Anheuser-Busch InBev (BUD has until August 24th to acquire Craft Bew Alliance at $24.50 per share (or extend or walk, really).

This is an offer that is on the table folks – not a rumored one. Whether they actually go through with it, is another question.

Using options is always a highly risky proposition. What we are highlighting below is your basic all or nothing type of trade. You’ll wake up Monday with zero (as in nothing, nada, complete loss) or one hell of a payday that could lead to jumping on a plane and spending your winnings (if any) in Spain. We recommend spending time at Festival La Tomatina in the town of Buñol. Live a little!

We’d go, but we’ve been traveling for two months and it’s time to get back to work!

8K on terms 8/23/16 without amendments, if any.


#1. No Balls No Baskets, Options Trade Idea.

#2. Some Balls, Maybe a Basket – Worth a Shot, Options Trade Idea.

#3. Small Balls, Maybe a Basket – Stock/Option Combo Idea.

Fun Opportunities (sometimes called Risk Arbitrage) of this magnitude rarely come around. So pay attention.

Let it roll!

This isn’t advice, mind you. We’re also not predicting the outcome – meaning Craft Brew gets acquired or the beer can gets kicked, or a last-minute competing offer shows up out of the blue.

(See third party analytics links below, mostly bullish)

We will say that in our opinion that Craft Brewing (BREW) is worth owning at these price levels (for the long-term). So that means an equity-only speculator has two choices. A) Buy now, get lucky and tender your shares for $24.50 on August 24th or B) Sit on the sidelines and hope there is no deal, then if the stock trades down on the ‘no merger’ news as short-term ‘flippers’ sell, then buy at the point of maximum selling (your call).

But let’s move beyond that and walk up to the gambling table and consider making bets trading options.

BIG PICTURE the near term upside is $24.50 and for the purposes of options trading, the downside is 100%.

Kona Brewing Co. ‘San Diego :30 Broadcast’ from Silvermine Productions on Vimeo.

#1. No Balls No Baskets, Options Trade Idea.

In a simplest of analytical exercises – this is the dollar upside/downside. This assumes the deal goes through without a hitch, change in terms or whatever can go wrong, goes wrong.

Let’s say a speculator bought the BREW options which expire in September that lets them buy BREW from now until late September for $17.50 for $0.20.

No-deal means $0 and you lost $0.20 (100%)
Deal (assuming the stock jumps to $24.50*) means the option should be worth $24.50 – $17.50 or $7.00. Hoo-ha.

So the downside is $0.20 and the upside is $7.00.

#2. Some Balls, Maybe a Basket – Worth a Shot, Options Trade Idea.

This equally simple exercise assumes that in a couple of days, BREW will either be trading greatly above or below $12.50. In this instance, you buy the above call AND buy a put in equal dollar amounts just to keep is simple.

Talk to an experienced options broker to fine tune your strategy.

This time we’re buying the September $12.50 puts for $1.00.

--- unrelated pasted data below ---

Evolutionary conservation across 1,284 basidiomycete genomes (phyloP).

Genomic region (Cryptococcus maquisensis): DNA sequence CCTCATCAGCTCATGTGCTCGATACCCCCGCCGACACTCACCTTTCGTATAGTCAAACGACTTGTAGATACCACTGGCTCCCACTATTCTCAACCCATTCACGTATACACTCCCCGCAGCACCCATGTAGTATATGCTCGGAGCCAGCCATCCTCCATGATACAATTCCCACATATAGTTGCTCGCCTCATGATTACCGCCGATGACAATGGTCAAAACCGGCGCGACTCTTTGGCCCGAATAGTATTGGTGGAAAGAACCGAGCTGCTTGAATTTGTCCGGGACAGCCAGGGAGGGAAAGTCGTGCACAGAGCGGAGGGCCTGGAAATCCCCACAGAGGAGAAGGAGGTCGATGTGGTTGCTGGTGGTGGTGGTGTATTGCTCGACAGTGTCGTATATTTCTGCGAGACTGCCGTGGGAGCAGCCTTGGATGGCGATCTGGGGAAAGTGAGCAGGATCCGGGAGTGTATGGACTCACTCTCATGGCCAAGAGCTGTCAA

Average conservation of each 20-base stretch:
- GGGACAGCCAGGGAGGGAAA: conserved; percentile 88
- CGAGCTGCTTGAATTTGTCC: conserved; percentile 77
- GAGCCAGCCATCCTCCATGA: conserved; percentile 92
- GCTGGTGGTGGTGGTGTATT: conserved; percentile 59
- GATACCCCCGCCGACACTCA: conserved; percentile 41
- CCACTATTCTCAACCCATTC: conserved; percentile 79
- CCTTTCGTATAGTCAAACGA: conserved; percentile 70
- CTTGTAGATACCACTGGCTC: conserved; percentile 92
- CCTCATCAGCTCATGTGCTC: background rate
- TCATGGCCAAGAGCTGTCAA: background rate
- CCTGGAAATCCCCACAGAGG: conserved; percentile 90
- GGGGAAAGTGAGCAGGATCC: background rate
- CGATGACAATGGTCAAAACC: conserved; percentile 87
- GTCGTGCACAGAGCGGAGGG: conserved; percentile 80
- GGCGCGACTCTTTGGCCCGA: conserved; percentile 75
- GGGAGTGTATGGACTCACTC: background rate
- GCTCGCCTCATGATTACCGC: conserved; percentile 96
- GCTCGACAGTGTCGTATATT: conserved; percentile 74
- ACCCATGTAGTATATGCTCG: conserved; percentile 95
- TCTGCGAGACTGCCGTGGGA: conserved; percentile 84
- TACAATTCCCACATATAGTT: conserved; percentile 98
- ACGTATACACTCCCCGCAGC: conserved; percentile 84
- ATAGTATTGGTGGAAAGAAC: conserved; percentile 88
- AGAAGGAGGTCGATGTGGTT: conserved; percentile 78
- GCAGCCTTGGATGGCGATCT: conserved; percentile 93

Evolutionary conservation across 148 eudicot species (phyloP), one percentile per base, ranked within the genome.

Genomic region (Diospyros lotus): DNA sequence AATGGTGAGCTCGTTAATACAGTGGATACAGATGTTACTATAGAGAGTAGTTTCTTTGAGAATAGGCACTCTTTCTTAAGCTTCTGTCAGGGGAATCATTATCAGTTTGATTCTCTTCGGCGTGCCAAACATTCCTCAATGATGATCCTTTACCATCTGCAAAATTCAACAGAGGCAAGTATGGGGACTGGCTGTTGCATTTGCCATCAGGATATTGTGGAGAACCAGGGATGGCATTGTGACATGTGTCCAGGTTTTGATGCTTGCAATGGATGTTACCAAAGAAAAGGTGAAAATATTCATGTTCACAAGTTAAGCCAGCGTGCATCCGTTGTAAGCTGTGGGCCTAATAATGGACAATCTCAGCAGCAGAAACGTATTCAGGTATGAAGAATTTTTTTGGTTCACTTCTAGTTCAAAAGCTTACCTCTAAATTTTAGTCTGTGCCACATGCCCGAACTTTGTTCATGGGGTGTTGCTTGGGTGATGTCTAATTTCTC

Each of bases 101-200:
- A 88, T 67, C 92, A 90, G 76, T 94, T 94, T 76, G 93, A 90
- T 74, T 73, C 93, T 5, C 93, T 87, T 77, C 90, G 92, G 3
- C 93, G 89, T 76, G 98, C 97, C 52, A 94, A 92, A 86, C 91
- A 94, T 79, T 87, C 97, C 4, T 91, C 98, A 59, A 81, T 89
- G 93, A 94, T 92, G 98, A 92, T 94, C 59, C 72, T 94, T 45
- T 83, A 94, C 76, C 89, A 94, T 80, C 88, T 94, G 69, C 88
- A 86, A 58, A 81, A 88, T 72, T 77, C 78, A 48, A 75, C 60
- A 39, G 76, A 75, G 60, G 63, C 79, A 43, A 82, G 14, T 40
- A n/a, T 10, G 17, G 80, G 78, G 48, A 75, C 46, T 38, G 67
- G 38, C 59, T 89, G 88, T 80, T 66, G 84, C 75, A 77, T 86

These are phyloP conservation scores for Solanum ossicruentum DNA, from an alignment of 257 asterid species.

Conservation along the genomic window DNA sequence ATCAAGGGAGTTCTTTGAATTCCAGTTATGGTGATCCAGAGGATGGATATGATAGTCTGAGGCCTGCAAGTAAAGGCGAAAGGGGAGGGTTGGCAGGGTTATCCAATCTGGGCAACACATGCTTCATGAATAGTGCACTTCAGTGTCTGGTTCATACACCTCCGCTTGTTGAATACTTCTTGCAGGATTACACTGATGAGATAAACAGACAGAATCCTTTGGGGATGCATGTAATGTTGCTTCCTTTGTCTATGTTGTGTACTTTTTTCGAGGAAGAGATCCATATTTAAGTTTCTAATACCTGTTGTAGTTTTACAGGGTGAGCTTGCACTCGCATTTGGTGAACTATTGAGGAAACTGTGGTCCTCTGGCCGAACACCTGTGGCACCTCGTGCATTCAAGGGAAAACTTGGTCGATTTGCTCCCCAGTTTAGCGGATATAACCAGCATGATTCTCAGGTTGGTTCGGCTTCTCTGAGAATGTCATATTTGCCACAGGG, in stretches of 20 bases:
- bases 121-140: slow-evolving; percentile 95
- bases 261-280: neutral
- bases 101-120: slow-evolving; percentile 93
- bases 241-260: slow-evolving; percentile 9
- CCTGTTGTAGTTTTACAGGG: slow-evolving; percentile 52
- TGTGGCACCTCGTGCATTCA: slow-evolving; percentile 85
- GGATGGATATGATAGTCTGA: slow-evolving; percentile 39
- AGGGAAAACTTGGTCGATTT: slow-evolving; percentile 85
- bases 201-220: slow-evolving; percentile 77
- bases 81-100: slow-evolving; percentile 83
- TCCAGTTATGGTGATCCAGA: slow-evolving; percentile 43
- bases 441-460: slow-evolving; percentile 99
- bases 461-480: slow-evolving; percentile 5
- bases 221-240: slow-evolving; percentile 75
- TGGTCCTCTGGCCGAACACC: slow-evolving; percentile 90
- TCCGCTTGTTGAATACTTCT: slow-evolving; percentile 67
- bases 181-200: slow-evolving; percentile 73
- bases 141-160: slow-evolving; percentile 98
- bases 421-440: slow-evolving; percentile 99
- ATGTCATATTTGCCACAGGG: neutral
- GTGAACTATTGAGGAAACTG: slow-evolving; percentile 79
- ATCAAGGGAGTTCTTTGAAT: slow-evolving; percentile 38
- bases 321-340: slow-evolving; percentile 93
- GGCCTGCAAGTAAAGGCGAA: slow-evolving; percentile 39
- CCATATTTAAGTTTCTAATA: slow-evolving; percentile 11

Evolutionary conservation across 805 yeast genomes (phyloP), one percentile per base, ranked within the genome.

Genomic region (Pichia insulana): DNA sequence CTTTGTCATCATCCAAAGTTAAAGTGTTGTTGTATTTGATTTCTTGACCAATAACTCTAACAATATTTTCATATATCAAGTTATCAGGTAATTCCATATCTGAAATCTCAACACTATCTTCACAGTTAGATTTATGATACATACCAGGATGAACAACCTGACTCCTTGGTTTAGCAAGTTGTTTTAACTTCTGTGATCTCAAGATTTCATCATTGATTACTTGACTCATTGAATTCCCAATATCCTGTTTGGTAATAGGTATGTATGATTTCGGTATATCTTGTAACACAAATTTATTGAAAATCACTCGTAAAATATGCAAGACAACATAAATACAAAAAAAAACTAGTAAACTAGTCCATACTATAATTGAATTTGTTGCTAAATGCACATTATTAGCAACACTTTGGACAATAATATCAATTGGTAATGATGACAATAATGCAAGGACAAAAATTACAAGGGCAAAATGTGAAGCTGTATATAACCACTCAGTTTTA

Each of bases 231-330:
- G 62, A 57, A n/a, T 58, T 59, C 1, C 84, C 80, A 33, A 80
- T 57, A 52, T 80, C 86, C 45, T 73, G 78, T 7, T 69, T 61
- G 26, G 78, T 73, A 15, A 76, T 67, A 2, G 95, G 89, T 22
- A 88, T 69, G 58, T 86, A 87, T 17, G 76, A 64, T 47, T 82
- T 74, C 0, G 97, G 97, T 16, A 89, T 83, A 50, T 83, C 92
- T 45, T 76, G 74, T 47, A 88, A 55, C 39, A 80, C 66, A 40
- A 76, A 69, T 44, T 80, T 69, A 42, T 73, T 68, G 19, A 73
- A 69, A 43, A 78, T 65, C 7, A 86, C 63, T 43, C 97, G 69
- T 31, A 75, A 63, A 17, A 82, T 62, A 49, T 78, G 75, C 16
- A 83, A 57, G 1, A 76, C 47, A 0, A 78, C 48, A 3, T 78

No-deal and assuming the stock drops to $8.00 (see above chart). This means the option should be worth $12.50 – $8.00 or $4.00. No Deal also means you lose $1 on the calls (5 calls). So $4.00 – $1 you paid for the put, minus $1 you paid for calls – means you still made out alright.*

Deal, same as above $7.00’s from outright call buy, less the $1 you paid for put option.

Now there are too many things that can go wrong with idea #2 to list (mainly the stock goes up $1.00 after no merger news) – which means you lost on both trades! But if you’re the type that is anal or just likes a complicated life – start crunching your spreads/straddles.

#3. Small Balls, Maybe a Basket – Stock/Option Combo Idea.

Way back in our days with the venerable and seemingly invincible (at the time) Drexel Burnham Lambert in the 80’s, we played risk-arbitrage and this was one of our favorite fun trade strategies – to entertain and often make money for our clients. It worked great until it stopped working great.

The strategy here is to buy a put above the current share price which guarantees we sell higher, less the cost of the put and still keeps us ‘in the game’ while actually limiting our loss to a specific amount. You can do that on Wall Street, you know! AND since we knew our exact exposure, we did the combo on margin back then.

Simple exercise #3.

Buy 10,000 shares of BREW on margin for $120,000. $60,000 on margin.

Buy 100 $12.50 puts for $1.00, meaning you can sell the 100,000 shares you bought for $12.50 for $12.50. The cost for insurance is $10,000. You’d lose that $10,000 on the $70,000 investment if the deal goes through.

No Deal. If the stock falls to $8.00 you exercise your put and get out of the stock at $12.50 you’re EVEN. You lose the $1.00 per share you paid for the put. There are many versions of what you can do on no-deal news including selling the puts for a profit and keeping the stock, but you can figure that out on your own.

Deal. Again assuming it jumps right to $24.50. You sell the 10,000 shares for $24.50 ($245,000), pay your broker the $60,000 you borrowed and write off the $10,000 you paid for insurance and you win $175,000 on a $70,000 investment.

We’re not too good at math, but how often do you come across a risk/reward like that?

Not bad...


3 Reasons Anheuser-Busch Will Probably Try to Buy Craft Brew Alliance (BREW).

Craft Brew Alliance (BREW) Running. Up 21% in Past Week!

A Reassessment Of the Street’s Conclusion That the Deal Won’t Close.

Who Will Acquire Craft Brew Alliance, $15 (BREW)? If Anyone, by the 8/23/19 $24.50 Deadline.


Craft Brew Alliance, Inc. (BREW) CEO Andy Thomas on Q2 2019 Results



So will we wake up Monday morning to see the $0.20 Sep $17.50 calls trading at over $5.00 and be saying A) “Oh well, shoulda-would-coulda” Or B) “Drinks on us, at the Tiki bar all week!”